TeamSTEPPS Fundamentals Course: Module 4. Situation Monitoring: Classroom Slides

TeamsTEPPS Fundamentals Course

TeamSTEPPS is a teamwork system developed jointly by the Department of Defense (DoD)and the Agency for Healthcare Research and Quality (AHRQ) to improve institutional collaboration and communication relating to patient safety.

 

Slides:


 

Slide 1: Situation Monitoring

A seal is trying to catch a penguin using fish as bait. The seal is thinking about eating the penguin, and the penguin is thinking about eating the fish.

"Attention to detail is one of the most important details ..."

—Author Unknown

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Slide 2: Objectives

  • Define situation monitoring
  • Define cross monitoring
  • Discuss the components of the STEP process
  • Define situation awareness (SA), and identify conditions that undermine SA
  • Discuss the importance of a shared mental model
  • Discuss when to share information
  • Recognize the barriers, tools, strategies, and outcomes of situation monitoring

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Slide 3: Scenario

A patient in the ICU has coded, and CPR is in progress. The Resuscitation Team is busy ensuring that intravenous access is available, and the ET tube is inserted correctly. Dr. Matthews, the Team Leader, is calling out orders for drugs, X-rays, and labs. Judy, a nurse at the bedside, is inserting an IV. Nancy, another nurse, is drawing up meds. Judy can tell by Nancy's expression that she didn't get the last order called out by Dr. Matthews. Judy calls out while continuing to place the IV, "Nancy, he wants the high-dose epinephrine from the vial in the top drawer."

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Slide 4:TeamSTEPPS

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Slide 5: A Continuous Process

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Slide 6: Situation Monitoring (Individual Skill)

Process of actively scanning behaviors and actions to assess elements of the situation or environment

  • Fosters mutual respect and team accountability
  • Provides safety net for team and patient
  • Includes cross monitoring

Remember, engage the patient whenever possible.

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Slide 7: Cross Monitoring Is...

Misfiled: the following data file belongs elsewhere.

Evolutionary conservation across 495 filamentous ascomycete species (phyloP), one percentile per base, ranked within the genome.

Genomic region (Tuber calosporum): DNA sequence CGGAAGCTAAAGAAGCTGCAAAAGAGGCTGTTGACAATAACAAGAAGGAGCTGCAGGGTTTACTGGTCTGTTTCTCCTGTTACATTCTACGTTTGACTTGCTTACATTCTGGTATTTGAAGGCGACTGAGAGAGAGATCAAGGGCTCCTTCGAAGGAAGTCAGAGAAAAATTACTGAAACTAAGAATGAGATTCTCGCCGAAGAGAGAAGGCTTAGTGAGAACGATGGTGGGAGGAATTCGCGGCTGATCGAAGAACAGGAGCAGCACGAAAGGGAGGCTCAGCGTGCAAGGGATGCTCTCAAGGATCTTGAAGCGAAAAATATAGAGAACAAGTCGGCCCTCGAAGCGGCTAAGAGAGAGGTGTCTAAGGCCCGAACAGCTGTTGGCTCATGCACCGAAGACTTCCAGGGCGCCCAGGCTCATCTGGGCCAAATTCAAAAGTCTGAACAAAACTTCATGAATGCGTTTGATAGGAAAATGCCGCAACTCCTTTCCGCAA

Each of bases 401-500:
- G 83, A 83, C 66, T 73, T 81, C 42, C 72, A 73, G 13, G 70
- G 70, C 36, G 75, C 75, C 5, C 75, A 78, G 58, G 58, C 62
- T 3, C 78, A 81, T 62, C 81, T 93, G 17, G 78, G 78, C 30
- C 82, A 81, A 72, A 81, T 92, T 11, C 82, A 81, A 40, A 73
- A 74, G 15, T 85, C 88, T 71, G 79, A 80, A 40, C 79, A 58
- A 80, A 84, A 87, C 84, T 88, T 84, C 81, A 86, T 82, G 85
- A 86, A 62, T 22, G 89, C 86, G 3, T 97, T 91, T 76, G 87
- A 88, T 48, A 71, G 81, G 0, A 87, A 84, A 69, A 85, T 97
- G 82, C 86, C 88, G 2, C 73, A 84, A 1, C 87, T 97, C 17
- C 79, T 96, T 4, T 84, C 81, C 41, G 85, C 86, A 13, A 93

Process of monitoring the actions of other team members for the purpose of sharing the workload and reducing or avoiding errors

  • Mechanism to help maintain accurate situation awareness
  • Way of "watching each other's back"
  • Ability of team members to monitor each other's task execution and give feedback during task execution

Mutual performance monitoring has been shown to be an important team competency.
(McIntyre and Salas 1995)

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Slide 8: Cross Monitoring

A penguin wearing scrub top reads a patient's vital signs out loud “SVT… 180 bpm… pressure… 98…50.” A second penguin in scrub top is thinking, “mmm… might need the crash cart?”

Female nurse and two male doctors in discussion.

Select the penguin director icon below to access the video.

'Roll 'Em!' Play Video (icon: penguin film director)
Cross Monitoring (Flash video, 18 sec.; 1.9 MB) (Download Flash)

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Slide 9: STEP

STEP: Status of the patient; Team members; Environment; Progress toward goal.

Components of Situation Monitoring: Status of the Patient, Team Members, Environment and Progress Toward Goal

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Slide 10: Status of the Patient

STEP diagram using stacked ice blocks, emphasizing Status of the patient. Text box: patient history, vital signs, medications, physical exam, plan of care, psychosocial condition.

Status of the Patient

  • Patient History
  • Vital Signs
  • Medications
  • Physical Exam
  • Plan of Care
  • Psychosocial Condition

Select the penguin director icon below to access the video.

'Roll 'Em!' Play Video (icon: penguin film director)
STEP (Flash video, 38 sec.; 3.9 MB)

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Slide 11: Team Members

STEP diagram using stacked ice blocks, emphasizing Team members. Text box: fatigue, workload, task performance, skill level, stress level.

Team Members

  • Fatigue
  • Workload
  • Task Performance
  • Skill Level
  • Stress Level

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Slide 12: I'M SAFE Checklist

I = Illness

M = Medication

S = Stress

A = Alcohol and Drugs

F = Fatigue

E = Eating and Elimination

An individual team member's responsibility.

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Slide 13: Environment

STEP diagram using stacked ice blocks, emphasizing Environment. Text box: Facility information, administrative information, human resources, triage acuity, equipment.

Environment

  • Facility Information
  • Administrative Information
  • Human Resources
  • Triage Acuity
  • Equipment

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Slide 14: Progress Toward Goal